An enemy missile has no strategic value if its computer is down. A high-power-microwave emitter can disable a missile’s electronics on the launchpad, leaving bystanders unharmed — and now Texas Tech University engineers have a plan to scale down the truck-size tech.
To make strong microwaves, you need a lot of electricity, usually from a bulky generator. Instead the team packed small explosives into a five-foot-long, six-inch-wide tube. The detonation produces a burst of electrons, which power a microwave tube—similiar to the type in a microwave oven—that radiates microwaves. An antenna zaps those at a target, where they can cause a circuit-frying current surge in electronics. The explosion destroys the device, and although the U.S. Army funded the work for “educational purposes,” it doesn’t take much imagination to think of uses for a one-shot, missile-shaped electronics buster,says James Benford, a high-power-microwave expert at Microwave Sciences in California.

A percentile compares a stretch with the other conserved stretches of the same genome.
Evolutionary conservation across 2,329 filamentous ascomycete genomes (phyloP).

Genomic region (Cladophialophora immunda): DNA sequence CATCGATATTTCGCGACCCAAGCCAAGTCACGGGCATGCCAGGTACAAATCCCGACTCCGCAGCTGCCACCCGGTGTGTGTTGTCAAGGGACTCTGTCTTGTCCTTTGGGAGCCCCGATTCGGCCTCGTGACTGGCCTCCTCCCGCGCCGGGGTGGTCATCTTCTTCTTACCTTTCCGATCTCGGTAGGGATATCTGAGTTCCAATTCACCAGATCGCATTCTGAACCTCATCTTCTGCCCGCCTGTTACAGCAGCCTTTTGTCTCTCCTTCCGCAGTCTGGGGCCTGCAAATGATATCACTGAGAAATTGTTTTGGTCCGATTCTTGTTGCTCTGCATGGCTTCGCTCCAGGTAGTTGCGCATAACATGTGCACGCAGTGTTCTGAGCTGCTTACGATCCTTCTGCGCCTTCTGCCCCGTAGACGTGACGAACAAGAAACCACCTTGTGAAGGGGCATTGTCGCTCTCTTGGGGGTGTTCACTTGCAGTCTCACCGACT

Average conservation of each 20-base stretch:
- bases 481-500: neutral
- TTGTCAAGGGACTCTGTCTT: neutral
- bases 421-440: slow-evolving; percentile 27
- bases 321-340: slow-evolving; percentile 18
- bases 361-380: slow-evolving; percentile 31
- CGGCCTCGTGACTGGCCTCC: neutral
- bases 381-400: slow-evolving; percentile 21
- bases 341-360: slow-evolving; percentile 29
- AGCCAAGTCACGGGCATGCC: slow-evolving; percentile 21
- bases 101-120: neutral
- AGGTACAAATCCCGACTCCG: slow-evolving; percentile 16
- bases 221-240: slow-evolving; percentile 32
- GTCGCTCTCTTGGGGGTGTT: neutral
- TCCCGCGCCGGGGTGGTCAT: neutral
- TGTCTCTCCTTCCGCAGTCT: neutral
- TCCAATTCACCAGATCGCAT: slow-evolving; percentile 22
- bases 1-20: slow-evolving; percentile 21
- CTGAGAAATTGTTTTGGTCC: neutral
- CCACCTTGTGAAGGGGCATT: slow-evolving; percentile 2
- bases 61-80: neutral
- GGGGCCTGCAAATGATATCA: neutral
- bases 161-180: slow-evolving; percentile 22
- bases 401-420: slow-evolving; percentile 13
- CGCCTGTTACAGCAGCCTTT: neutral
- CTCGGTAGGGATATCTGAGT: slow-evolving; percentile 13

This spring, the Texas Tech team proved the device by firing a 100-megawatt microwave signal to an antenna 30 feet away. They are now working to pack it into a three-foot-long tube.